# Solve quadratics by algebraic manipulation

Lesson

Solving basic or simple quadratics involves using algebraic manipulation. Let's look at a few examples of this process.

#### Examples

##### Question 1

Solve the quadratic equation $x^2-9=0$x29=0.

Think: We want to end up with an expression like $x=\dots$x=, and to get there we will need to isolate $x$x

Do: Considering the order of operations, we will first move the constant term to the other side, then undo the square:

 $x^2-9$x2−9 $=$= $0$0 $x^2$x2 $=$= $9$9 $x$x $=$= $\pm3$±3

Since there are two numbers that, when squared, give $9$9, the solutions to this equation are $x=3$x=3 or $x=-3$x=3.

##### Question 2

Find solutions to $\left(2x+7\right)^2=64$(2x+7)2=64.

Think: Identify the order of operations necessary to isolate the $x$x variable. In this case we will deal with the square root first, then the addition and finally the multiplication by $2$2.

Do:

 $\left(2x+7\right)^2$(2x+7)2 $=$= $64$64 $2x+7$2x+7 $=$= $\pm\sqrt{64}$±√64

We use inverse operations to remove the square from the $LHS$LHS, the opposite of a square is a square root. Next we have

 $2x+7$2x+7 $=$= $\pm8$±8 (from here on, this is just like solving linear equations)

Where we have evaluate the square root. There are two solutions now, let's continue to solve both for $x$x:

 $2x$2x $=$= $8-7$8−7 or $2x$2x $=$= $-8-7$−8−7 $2x$2x $=$= $1$1 or $2x$2x $=$= $-15$−15 $x$x $=$= $\frac{1}{2}$12​ or $x$x $=$= $\frac{-15}{2}$−152​

##### Question 3

Find the solutions to $x^2-17=0$x217=0.

Think: Identify the order of operations necessary to isolate the $x$x variable. In this case we will deal with the subtraction first, then the square.

Do:

 $x^2-17$x2−17 $=$= $0$0 $x^2$x2 $=$= $17$17

Here we use inverse operations to remove the $-17$17 from the $LHS$LHS, the opposite of a $-17$17 is a $+$+ $17$17. Then we have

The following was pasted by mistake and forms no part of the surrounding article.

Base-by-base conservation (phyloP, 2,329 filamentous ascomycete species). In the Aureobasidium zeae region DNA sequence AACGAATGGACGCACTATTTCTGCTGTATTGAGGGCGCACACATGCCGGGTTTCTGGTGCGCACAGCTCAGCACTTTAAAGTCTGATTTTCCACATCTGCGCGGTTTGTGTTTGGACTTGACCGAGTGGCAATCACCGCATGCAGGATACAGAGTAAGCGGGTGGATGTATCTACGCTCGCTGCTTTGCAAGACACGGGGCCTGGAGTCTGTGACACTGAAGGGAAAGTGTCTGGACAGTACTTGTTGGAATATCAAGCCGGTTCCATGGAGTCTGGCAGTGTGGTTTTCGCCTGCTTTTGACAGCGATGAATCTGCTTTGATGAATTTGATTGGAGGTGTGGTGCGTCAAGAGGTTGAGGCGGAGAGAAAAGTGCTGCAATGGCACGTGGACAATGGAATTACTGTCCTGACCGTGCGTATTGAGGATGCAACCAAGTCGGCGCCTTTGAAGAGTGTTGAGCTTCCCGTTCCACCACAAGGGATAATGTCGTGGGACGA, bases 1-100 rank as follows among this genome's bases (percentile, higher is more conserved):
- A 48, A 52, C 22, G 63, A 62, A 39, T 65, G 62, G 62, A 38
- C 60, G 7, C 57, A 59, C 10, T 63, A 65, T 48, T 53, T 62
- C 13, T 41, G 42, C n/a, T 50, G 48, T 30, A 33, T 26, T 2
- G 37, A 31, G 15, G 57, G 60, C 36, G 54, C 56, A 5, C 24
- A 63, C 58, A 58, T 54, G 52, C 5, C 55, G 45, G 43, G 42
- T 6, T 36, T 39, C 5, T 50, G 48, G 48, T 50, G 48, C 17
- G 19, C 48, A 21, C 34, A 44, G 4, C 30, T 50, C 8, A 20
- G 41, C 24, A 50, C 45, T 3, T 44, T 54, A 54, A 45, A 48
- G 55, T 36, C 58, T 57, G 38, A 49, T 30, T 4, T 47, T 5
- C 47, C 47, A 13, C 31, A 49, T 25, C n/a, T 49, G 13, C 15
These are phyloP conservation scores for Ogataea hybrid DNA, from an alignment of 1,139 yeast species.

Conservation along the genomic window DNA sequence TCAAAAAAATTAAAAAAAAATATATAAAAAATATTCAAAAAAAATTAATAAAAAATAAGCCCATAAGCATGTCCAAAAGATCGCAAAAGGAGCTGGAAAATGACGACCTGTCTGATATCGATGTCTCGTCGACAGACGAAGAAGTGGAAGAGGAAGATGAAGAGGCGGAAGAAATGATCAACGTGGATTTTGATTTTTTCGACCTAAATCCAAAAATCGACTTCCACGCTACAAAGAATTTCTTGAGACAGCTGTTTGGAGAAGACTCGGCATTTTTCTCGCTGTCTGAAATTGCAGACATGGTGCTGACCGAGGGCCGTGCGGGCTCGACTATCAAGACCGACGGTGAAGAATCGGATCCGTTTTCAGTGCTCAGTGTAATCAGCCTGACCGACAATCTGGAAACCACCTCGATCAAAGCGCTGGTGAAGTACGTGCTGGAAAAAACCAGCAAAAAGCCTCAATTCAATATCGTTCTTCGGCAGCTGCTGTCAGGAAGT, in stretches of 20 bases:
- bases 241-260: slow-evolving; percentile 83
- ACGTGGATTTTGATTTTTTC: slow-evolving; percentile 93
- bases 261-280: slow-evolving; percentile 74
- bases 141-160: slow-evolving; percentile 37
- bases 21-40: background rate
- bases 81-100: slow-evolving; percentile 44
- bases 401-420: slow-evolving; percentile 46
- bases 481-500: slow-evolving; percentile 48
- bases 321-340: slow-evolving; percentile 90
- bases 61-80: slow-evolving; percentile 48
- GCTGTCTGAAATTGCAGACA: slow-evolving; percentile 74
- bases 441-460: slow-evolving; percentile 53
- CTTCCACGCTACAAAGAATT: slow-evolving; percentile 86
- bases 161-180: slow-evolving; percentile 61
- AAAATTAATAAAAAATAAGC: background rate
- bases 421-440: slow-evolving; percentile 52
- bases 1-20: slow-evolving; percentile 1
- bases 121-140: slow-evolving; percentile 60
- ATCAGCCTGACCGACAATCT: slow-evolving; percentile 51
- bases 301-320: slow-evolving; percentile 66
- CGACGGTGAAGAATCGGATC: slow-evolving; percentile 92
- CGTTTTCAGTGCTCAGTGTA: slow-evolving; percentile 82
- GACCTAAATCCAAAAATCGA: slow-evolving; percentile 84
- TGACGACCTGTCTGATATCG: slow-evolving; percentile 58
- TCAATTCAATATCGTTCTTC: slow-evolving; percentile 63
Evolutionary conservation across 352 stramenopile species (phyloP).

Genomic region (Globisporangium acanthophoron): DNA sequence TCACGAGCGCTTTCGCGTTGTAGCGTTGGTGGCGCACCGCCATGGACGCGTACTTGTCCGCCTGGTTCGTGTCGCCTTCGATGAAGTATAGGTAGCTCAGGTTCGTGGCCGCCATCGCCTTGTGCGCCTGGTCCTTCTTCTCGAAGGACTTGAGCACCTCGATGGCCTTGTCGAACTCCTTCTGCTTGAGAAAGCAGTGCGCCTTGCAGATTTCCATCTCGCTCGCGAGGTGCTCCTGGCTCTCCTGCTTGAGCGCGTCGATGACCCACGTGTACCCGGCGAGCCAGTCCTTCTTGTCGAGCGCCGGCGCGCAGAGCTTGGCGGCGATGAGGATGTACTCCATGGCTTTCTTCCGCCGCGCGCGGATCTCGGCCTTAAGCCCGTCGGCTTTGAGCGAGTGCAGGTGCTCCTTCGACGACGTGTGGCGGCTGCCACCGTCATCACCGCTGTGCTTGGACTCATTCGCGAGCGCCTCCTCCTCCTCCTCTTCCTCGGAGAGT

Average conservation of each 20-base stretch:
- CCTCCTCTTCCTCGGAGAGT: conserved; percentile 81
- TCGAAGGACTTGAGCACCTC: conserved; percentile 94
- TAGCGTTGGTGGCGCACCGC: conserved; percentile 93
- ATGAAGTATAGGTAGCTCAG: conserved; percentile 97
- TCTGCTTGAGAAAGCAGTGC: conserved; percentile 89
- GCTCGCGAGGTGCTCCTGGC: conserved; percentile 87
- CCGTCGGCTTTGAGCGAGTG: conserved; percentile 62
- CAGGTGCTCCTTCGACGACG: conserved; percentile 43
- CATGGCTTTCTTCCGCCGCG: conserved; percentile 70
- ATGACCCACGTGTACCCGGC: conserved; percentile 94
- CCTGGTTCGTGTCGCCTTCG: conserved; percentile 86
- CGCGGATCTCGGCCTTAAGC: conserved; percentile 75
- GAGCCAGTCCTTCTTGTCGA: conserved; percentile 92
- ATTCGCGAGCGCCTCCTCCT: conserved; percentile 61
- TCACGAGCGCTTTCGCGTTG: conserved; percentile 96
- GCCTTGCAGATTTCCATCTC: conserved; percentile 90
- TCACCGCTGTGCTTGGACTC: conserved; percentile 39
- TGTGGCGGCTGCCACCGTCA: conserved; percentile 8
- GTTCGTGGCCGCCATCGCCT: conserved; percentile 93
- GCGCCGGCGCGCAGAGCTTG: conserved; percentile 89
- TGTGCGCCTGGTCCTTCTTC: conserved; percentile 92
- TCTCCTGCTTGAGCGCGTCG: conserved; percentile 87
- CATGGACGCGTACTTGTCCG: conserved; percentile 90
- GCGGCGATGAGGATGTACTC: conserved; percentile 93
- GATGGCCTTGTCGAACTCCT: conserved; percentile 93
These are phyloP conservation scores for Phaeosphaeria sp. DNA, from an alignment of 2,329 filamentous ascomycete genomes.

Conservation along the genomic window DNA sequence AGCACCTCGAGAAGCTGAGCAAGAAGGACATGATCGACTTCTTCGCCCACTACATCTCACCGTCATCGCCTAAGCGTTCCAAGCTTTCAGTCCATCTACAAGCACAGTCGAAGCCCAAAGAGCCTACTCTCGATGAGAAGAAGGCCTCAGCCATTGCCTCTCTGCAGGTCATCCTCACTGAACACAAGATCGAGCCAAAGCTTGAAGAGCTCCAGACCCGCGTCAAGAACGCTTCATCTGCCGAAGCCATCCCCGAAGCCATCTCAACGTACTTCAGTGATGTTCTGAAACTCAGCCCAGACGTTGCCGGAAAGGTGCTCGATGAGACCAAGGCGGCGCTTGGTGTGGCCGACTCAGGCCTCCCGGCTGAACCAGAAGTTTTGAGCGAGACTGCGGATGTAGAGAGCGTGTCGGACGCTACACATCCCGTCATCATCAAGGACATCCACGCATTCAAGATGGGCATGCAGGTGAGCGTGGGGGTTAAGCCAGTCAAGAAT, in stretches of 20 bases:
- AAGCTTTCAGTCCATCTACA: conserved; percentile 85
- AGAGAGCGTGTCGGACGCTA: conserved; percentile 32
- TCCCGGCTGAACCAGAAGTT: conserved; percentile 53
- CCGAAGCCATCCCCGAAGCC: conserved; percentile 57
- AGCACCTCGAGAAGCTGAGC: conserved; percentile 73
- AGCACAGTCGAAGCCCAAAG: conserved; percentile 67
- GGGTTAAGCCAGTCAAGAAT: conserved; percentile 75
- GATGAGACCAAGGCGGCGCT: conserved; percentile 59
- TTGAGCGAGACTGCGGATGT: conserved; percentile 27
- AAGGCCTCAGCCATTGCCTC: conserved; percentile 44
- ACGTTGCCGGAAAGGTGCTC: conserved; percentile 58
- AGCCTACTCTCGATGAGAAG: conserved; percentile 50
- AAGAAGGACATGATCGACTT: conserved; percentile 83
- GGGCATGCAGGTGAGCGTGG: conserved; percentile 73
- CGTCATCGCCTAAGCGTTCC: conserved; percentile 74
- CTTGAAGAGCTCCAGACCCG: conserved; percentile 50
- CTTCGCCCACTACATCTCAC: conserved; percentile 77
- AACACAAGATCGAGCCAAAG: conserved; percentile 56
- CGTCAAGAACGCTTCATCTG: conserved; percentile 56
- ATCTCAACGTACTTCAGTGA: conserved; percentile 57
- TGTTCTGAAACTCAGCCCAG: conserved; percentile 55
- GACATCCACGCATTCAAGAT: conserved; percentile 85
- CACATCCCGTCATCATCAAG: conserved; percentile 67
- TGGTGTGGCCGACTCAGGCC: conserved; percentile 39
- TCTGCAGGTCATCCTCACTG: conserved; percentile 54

$x$x $=$= $\sqrt{17}$√17 OR $x$x $=$= $-\sqrt{17}$−√17

Where we use inverse operations to remove the square from the $LHS$LHS, the opposite of a square is a square root.

Remember that all square roots can have a positive or negative answer. This is normally written $\pm$±.

For example, what is $4^2$42 and what is $\left(-4\right)^2$(4)2? They are both equal to $16$16! Hence $\sqrt{16}=\pm4$16=±4.

A special note about exact solutions

For nearly all of our work with solutions to functions and equations it is standard practice to leave our final expression in exact form. In this case, $\sqrt{17}$17 is as far as we will go, we cannot simplify the root any further.

In questions involving applications of quadratics we may be asked to evaluate the square root at the very end and then approximate to a specific number of decimal places. For example, perhaps we want the time taken to travel a certain distance, or an estimate of the area of a block of land.

##### Question 5

Solve for $p$p:

$5\left(p^2-3\right)=705$5(p23)=705

##### Question 6

Solve $\left(x-4\right)^2=10$(x4)2=10 for $x$x.

1. Write all solutions on the same line, separated by commas.